April 21, 2014
Commandos Around the World
Most nations have some kind of commando unit, usually a hundred or so specially selected and trained troops. Often, the British or American commando units (SAS/SBS, Special Forces) are called in to conduct training and create a commando capability for some countries. As a general rule, the larger the nations armed forces, the more likely they are to maintain a useful commando force. This is because the commandos are usually recruited from people already in the military. Leaders for commando units are selected from those who have served in the commandos. The smaller commando forces in most nations tend to vary quite a bit in quality, depending on how good the current leadership. Larger nations have a larger pool of troops to select from and thus are able to maintain quality in their commandos. But in many smaller nations, the local commandos are, at best, a SWAT team with fancy equipment than capability. Thus the following list is not exhaustive.
Argentina has some anti-terrorist units and special units to deal with criminal gangs. Some of these men are trained to commando standards, but they are primarily intended for police work in Argentina. There are two commando companies.
Austria formed the Gendarmerieeinsatzkommando (Police Special Command or GEK) Cobra in 1978 in response to growing terrorist acts within Austria. A very well trained and equipped, but small, organization that only operates within Austria.
Australia has their own SAS (Special Air Service) commandos, including a platoon who can operate from the sea (like U.S. Navy SEALs). Australian SAS have a close relationship with U.S. Special Forces and SEALs. The Australian forces consist of the 1st SAS Regiment (500-600 active duty and reserve troops), 1st Commando Group (about 250 troops) and the 4th Royal Australian Regiment (several hundred commandos) and several companies of LRRPs.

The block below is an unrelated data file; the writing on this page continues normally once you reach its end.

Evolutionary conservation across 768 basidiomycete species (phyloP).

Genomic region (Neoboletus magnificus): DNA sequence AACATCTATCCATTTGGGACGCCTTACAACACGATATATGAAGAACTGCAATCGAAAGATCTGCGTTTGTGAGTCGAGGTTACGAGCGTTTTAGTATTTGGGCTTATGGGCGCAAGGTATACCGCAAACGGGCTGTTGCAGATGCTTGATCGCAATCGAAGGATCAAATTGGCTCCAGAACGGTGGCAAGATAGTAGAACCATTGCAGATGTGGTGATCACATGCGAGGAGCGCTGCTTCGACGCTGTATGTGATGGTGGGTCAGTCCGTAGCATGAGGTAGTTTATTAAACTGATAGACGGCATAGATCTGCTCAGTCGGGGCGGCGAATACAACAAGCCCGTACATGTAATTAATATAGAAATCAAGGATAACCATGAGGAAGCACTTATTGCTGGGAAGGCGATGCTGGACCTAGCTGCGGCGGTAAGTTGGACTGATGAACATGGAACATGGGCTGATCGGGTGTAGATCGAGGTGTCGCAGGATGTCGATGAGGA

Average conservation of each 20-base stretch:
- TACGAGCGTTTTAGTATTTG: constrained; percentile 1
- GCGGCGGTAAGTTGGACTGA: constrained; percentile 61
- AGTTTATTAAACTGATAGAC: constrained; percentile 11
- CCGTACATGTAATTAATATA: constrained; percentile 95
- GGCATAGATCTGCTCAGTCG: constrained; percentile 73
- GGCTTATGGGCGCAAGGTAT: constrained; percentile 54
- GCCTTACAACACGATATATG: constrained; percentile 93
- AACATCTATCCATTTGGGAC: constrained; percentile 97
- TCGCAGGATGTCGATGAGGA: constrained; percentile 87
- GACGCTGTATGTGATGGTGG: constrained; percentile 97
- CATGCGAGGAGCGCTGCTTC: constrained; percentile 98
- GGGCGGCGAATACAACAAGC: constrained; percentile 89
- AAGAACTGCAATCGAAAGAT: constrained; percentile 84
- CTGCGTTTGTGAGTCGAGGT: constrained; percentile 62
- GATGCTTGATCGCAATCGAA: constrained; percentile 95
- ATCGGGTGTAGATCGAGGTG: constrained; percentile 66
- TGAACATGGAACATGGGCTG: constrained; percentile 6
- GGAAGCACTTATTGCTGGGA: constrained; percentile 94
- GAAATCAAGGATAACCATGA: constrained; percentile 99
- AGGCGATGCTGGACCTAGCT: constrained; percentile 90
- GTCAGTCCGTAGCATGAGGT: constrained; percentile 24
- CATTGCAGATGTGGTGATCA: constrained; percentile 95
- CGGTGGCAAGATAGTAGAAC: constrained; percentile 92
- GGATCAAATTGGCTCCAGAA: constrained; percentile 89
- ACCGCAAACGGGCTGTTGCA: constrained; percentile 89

Belgium came out of World War II with a battalion of commandos who had trained and operated with British commandos. The commando tradition continues, with a Para-Commando regiment and some LRRP units.
Canada formed Joint Task Force Two as an anti-terrorism commando unit in 1993. Has a strength of about 200 men.
China has formed two "Special Warfare Groups" that are trained for commando type operations. Little is known about them, but they involve several thousand troops.
Finland has a long tradition of commando type operations. They currently have 400 troops in Ranger Warfare Companies. These men perform LRRP duties and commando type raids. There is also a battalion of paratroopers trained for Special Forces type work, mainly behind enemy lines (ie, in Russia) if there should be another war. There is also a 40 man Bear Force for hostage rescue work.